If you are related to your mother and your father, you too are a victim of pedigree collapse. Pedigree collapse is a basic principle of ancestry. The definition of this condition is a little complex. Essentially, some of your ancestors married their own relatives. As you go back in time, this intermarriage becomes more and more prevalent. The effect of the intermarriage is that the number of your ancestors does not actually increase in a regular geometric progression (i.e. 2, 4, 8, 16, etc.), but instead, at some point in the past, the numbers actually begin to decrease dramatically. If you were to view your pedigree in a diagram, the resultant image would look similar to a snake that had swallowed a mouse whole. The number of persons in your family lines would increase to a point in time and then begin to decrease.
If the geometric progression of your ancestors was a reality, in about 30 generations, you would have more theoretical ancestors than the entire population of the world. In my own case, this phenomena began with my own parents, who were 2nd cousins, that is, they shared the same great-grandparents. Another obvious fact is that the smaller the ancestral community, the more likely it will be that your ancestors married their own cousins. Pedigree collapse is more common among populations where transportation was limited or in small isolated populations, such as islands.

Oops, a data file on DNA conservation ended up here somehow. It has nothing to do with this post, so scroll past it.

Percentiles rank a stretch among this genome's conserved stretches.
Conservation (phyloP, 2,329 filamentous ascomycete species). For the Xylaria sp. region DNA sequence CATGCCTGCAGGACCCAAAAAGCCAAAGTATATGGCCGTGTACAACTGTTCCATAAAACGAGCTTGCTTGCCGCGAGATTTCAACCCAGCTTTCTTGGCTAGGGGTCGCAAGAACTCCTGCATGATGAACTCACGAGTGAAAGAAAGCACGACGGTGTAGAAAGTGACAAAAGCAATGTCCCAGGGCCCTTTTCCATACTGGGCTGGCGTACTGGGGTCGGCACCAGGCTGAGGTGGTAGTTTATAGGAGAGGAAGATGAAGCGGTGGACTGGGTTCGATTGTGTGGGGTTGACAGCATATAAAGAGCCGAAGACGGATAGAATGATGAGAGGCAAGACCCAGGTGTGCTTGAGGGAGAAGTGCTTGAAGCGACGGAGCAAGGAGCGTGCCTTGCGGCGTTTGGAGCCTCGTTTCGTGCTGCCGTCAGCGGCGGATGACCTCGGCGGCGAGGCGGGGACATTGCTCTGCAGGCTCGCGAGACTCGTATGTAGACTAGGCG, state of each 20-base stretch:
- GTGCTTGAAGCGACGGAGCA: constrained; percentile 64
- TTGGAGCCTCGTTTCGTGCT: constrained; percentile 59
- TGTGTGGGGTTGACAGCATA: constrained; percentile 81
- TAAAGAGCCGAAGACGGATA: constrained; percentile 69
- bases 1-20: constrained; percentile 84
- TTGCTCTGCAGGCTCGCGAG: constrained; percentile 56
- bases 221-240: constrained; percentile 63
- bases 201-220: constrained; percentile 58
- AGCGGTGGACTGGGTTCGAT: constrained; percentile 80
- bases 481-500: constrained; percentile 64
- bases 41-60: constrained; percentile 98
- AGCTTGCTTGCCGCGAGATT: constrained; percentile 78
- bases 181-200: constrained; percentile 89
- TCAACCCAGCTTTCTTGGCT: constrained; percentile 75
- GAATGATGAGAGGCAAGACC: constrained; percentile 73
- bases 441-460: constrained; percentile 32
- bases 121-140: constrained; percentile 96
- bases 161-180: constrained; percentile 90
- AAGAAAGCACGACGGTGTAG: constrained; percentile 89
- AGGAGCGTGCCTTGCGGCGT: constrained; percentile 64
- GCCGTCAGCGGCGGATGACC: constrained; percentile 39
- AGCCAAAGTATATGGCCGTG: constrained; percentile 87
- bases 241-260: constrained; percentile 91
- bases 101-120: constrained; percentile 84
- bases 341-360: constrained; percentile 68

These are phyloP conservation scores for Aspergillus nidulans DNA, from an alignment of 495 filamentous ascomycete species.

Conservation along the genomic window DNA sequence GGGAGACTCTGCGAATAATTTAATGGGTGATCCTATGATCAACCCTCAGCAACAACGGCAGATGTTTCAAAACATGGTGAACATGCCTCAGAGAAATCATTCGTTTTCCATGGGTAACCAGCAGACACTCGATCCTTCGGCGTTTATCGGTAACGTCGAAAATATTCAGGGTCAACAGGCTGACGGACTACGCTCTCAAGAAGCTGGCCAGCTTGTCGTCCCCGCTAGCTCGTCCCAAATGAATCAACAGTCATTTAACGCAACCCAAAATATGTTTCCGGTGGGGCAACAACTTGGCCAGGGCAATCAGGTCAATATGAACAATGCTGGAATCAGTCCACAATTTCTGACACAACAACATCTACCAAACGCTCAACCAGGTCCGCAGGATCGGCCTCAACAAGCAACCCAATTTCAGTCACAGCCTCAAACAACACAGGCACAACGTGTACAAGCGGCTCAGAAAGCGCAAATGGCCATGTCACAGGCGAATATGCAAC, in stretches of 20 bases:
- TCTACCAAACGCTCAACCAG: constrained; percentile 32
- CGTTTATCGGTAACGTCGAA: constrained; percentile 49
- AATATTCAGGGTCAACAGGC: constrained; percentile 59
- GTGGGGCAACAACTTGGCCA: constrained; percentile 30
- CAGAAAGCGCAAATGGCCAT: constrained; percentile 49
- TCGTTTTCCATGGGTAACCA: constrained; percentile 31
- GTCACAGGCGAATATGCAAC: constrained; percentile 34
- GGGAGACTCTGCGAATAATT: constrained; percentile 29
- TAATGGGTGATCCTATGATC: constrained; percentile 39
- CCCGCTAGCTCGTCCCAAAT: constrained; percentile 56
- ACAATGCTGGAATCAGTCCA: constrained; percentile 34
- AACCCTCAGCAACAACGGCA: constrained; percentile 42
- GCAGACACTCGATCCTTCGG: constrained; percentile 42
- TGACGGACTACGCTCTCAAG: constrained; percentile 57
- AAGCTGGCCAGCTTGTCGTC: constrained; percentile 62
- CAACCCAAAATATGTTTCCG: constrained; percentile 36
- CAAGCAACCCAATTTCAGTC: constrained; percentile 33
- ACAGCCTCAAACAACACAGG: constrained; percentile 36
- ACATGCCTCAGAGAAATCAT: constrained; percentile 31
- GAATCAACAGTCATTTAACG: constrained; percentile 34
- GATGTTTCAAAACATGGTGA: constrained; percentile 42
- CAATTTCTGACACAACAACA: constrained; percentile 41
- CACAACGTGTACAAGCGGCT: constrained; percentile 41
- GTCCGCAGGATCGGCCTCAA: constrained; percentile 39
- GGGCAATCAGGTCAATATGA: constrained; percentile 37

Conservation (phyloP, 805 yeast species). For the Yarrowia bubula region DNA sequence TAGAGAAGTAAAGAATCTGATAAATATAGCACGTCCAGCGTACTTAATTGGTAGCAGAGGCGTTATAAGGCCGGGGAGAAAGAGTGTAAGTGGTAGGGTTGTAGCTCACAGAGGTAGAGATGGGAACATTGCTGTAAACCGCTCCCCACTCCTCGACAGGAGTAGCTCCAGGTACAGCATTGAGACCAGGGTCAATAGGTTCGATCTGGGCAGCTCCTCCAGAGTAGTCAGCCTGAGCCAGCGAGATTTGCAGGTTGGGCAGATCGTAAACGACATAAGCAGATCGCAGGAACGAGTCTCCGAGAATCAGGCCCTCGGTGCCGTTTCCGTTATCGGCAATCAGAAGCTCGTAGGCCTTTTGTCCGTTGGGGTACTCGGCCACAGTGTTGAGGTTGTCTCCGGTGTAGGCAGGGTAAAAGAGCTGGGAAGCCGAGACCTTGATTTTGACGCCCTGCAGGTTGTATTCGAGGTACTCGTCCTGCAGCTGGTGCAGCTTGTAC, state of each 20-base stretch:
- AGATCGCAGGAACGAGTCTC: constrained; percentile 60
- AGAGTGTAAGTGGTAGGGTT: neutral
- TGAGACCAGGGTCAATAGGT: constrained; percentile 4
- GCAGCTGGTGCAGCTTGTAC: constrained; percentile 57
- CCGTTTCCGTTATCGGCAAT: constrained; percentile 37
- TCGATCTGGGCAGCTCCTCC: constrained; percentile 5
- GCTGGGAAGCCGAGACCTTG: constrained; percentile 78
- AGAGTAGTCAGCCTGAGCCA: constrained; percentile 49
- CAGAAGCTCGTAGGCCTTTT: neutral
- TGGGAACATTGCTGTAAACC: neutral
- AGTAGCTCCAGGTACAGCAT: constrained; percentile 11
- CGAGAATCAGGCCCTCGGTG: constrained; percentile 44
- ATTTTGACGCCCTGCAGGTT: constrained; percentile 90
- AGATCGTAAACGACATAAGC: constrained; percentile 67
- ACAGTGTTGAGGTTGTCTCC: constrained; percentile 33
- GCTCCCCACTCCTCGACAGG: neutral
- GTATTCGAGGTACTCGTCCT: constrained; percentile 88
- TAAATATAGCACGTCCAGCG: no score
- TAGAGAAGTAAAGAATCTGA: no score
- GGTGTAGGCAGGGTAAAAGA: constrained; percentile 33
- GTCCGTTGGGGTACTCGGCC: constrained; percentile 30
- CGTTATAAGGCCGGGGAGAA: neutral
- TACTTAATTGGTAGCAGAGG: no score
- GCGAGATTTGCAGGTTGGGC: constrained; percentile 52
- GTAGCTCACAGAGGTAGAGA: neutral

If you want and current graphic example of pedigree collapse, you can enter your ancestry into the FamilySearch.org Family Tree program and then use the Relative Finder app to see all your relatives. You may find out that you are related to your spouse.